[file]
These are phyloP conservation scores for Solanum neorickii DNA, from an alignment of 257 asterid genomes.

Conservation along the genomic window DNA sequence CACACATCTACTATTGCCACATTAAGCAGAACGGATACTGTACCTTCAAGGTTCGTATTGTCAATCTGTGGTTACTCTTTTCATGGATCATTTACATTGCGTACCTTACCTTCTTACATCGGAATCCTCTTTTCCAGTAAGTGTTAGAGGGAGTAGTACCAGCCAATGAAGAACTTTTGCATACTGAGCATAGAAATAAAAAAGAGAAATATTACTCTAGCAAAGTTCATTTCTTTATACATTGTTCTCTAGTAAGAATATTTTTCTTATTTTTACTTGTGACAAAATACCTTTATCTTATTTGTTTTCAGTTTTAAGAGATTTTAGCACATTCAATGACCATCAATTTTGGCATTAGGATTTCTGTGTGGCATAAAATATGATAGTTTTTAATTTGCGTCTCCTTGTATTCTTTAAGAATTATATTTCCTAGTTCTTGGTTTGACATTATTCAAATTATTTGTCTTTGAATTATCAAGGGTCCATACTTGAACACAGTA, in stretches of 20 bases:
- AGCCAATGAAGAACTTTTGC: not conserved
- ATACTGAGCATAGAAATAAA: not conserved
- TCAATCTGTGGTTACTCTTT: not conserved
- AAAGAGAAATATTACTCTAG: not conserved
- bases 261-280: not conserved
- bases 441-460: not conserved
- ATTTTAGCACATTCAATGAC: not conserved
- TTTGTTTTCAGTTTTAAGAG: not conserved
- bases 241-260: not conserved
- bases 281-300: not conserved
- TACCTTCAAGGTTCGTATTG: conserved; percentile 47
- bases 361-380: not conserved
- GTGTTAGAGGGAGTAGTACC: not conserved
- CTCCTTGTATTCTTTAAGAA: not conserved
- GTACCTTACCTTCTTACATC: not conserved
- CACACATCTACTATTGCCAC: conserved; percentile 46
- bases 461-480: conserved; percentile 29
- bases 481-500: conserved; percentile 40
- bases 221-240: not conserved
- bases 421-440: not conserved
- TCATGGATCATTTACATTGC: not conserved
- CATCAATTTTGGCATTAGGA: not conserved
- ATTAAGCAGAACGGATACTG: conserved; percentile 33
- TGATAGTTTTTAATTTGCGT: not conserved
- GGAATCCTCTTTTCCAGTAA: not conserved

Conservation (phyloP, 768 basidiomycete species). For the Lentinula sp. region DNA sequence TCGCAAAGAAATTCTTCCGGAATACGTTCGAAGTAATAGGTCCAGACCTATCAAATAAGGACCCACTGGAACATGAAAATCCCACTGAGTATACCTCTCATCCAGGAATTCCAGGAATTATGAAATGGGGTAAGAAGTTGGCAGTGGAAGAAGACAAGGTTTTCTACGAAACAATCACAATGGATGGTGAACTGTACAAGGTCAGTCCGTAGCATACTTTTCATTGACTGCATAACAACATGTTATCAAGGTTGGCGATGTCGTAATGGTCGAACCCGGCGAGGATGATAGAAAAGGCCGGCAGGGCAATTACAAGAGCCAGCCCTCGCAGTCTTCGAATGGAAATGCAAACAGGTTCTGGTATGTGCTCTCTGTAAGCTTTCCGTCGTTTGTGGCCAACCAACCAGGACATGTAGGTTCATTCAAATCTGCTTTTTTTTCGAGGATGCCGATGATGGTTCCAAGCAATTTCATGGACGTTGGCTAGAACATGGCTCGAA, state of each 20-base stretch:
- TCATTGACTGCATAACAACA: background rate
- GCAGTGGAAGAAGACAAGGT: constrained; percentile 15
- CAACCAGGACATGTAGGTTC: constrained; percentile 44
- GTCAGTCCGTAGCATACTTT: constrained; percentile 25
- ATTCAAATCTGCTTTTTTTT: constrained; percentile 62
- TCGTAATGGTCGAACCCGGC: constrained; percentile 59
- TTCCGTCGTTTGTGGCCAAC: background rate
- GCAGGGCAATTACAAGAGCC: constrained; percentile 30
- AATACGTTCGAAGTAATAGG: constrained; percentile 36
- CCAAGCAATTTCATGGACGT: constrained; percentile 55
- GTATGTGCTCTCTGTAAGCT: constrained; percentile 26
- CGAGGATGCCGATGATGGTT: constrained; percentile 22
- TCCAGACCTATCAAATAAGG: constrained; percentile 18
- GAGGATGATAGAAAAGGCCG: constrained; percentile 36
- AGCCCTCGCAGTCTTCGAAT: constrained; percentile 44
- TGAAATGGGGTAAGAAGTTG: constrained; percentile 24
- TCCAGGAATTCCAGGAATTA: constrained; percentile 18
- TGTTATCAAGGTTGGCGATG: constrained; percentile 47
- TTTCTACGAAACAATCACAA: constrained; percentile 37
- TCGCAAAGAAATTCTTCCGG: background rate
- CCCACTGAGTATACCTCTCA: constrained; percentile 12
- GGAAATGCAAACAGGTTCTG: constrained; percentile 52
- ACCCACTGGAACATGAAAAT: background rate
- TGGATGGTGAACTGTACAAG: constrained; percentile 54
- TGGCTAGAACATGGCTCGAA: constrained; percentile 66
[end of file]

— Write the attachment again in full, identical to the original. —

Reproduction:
These are phyloP conservation scores for Solanum neorickii DNA, from an alignment of 257 asterid genomes.

Conservation along the genomic window DNA sequence CACACATCTACTATTGCCACATTAAGCAGAACGGATACTGTACCTTCAAGGTTCGTATTGTCAATCTGTGGTTACTCTTTTCATGGATCATTTACATTGCGTACCTTACCTTCTTACATCGGAATCCTCTTTTCCAGTAAGTGTTAGAGGGAGTAGTACCAGCCAATGAAGAACTTTTGCATACTGAGCATAGAAATAAAAAAGAGAAATATTACTCTAGCAAAGTTCATTTCTTTATACATTGTTCTCTAGTAAGAATATTTTTCTTATTTTTACTTGTGACAAAATACCTTTATCTTATTTGTTTTCAGTTTTAAGAGATTTTAGCACATTCAATGACCATCAATTTTGGCATTAGGATTTCTGTGTGGCATAAAATATGATAGTTTTTAATTTGCGTCTCCTTGTATTCTTTAAGAATTATATTTCCTAGTTCTTGGTTTGACATTATTCAAATTATTTGTCTTTGAATTATCAAGGGTCCATACTTGAACACAGTA, in stretches of 20 bases:
- AGCCAATGAAGAACTTTTGC: not conserved
- ATACTGAGCATAGAAATAAA: not conserved
- TCAATCTGTGGTTACTCTTT: not conserved
- AAAGAGAAATATTACTCTAG: not conserved
- bases 261-280: not conserved
- bases 441-460: not conserved
- ATTTTAGCACATTCAATGAC: not conserved
- TTTGTTTTCAGTTTTAAGAG: not conserved
- bases 241-260: not conserved
- bases 281-300: not conserved
- TACCTTCAAGGTTCGTATTG: conserved; percentile 47
- bases 361-380: not conserved
- GTGTTAGAGGGAGTAGTACC: not conserved
- CTCCTTGTATTCTTTAAGAA: not conserved
- GTACCTTACCTTCTTACATC: not conserved
- CACACATCTACTATTGCCAC: conserved; percentile 46
- bases 461-480: conserved; percentile 29
- bases 481-500: conserved; percentile 40
- bases 221-240: not conserved
- bases 421-440: not conserved
- TCATGGATCATTTACATTGC: not conserved
- CATCAATTTTGGCATTAGGA: not conserved
- ATTAAGCAGAACGGATACTG: conserved; percentile 33
- TGATAGTTTTTAATTTGCGT: not conserved
- GGAATCCTCTTTTCCAGTAA: not conserved

Conservation (phyloP, 768 basidiomycete species). For the Lentinula sp. region DNA sequence TCGCAAAGAAATTCTTCCGGAATACGTTCGAAGTAATAGGTCCAGACCTATCAAATAAGGACCCACTGGAACATGAAAATCCCACTGAGTATACCTCTCATCCAGGAATTCCAGGAATTATGAAATGGGGTAAGAAGTTGGCAGTGGAAGAAGACAAGGTTTTCTACGAAACAATCACAATGGATGGTGAACTGTACAAGGTCAGTCCGTAGCATACTTTTCATTGACTGCATAACAACATGTTATCAAGGTTGGCGATGTCGTAATGGTCGAACCCGGCGAGGATGATAGAAAAGGCCGGCAGGGCAATTACAAGAGCCAGCCCTCGCAGTCTTCGAATGGAAATGCAAACAGGTTCTGGTATGTGCTCTCTGTAAGCTTTCCGTCGTTTGTGGCCAACCAACCAGGACATGTAGGTTCATTCAAATCTGCTTTTTTTTCGAGGATGCCGATGATGGTTCCAAGCAATTTCATGGACGTTGGCTAGAACATGGCTCGAA, state of each 20-base stretch:
- TCATTGACTGCATAACAACA: background rate
- GCAGTGGAAGAAGACAAGGT: constrained; percentile 15
- CAACCAGGACATGTAGGTTC: constrained; percentile 44
- GTCAGTCCGTAGCATACTTT: constrained; percentile 25
- ATTCAAATCTGCTTTTTTTT: constrained; percentile 62
- TCGTAATGGTCGAACCCGGC: constrained; percentile 59
- TTCCGTCGTTTGTGGCCAAC: background rate
- GCAGGGCAATTACAAGAGCC: constrained; percentile 30
- AATACGTTCGAAGTAATAGG: constrained; percentile 36
- CCAAGCAATTTCATGGACGT: constrained; percentile 55
- GTATGTGCTCTCTGTAAGCT: constrained; percentile 26
- CGAGGATGCCGATGATGGTT: constrained; percentile 22
- TCCAGACCTATCAAATAAGG: constrained; percentile 18
- GAGGATGATAGAAAAGGCCG: constrained; percentile 36
- AGCCCTCGCAGTCTTCGAAT: constrained; percentile 44
- TGAAATGGGGTAAGAAGTTG: constrained; percentile 24
- TCCAGGAATTCCAGGAATTA: constrained; percentile 18
- TGTTATCAAGGTTGGCGATG: constrained; percentile 47
- TTTCTACGAAACAATCACAA: constrained; percentile 37
- TCGCAAAGAAATTCTTCCGG: background rate
- CCCACTGAGTATACCTCTCA: constrained; percentile 12
- GGAAATGCAAACAGGTTCTG: constrained; percentile 52
- ACCCACTGGAACATGAAAAT: background rate
- TGGATGGTGAACTGTACAAG: constrained; percentile 54
- TGGCTAGAACATGGCTCGAA: constrained; percentile 66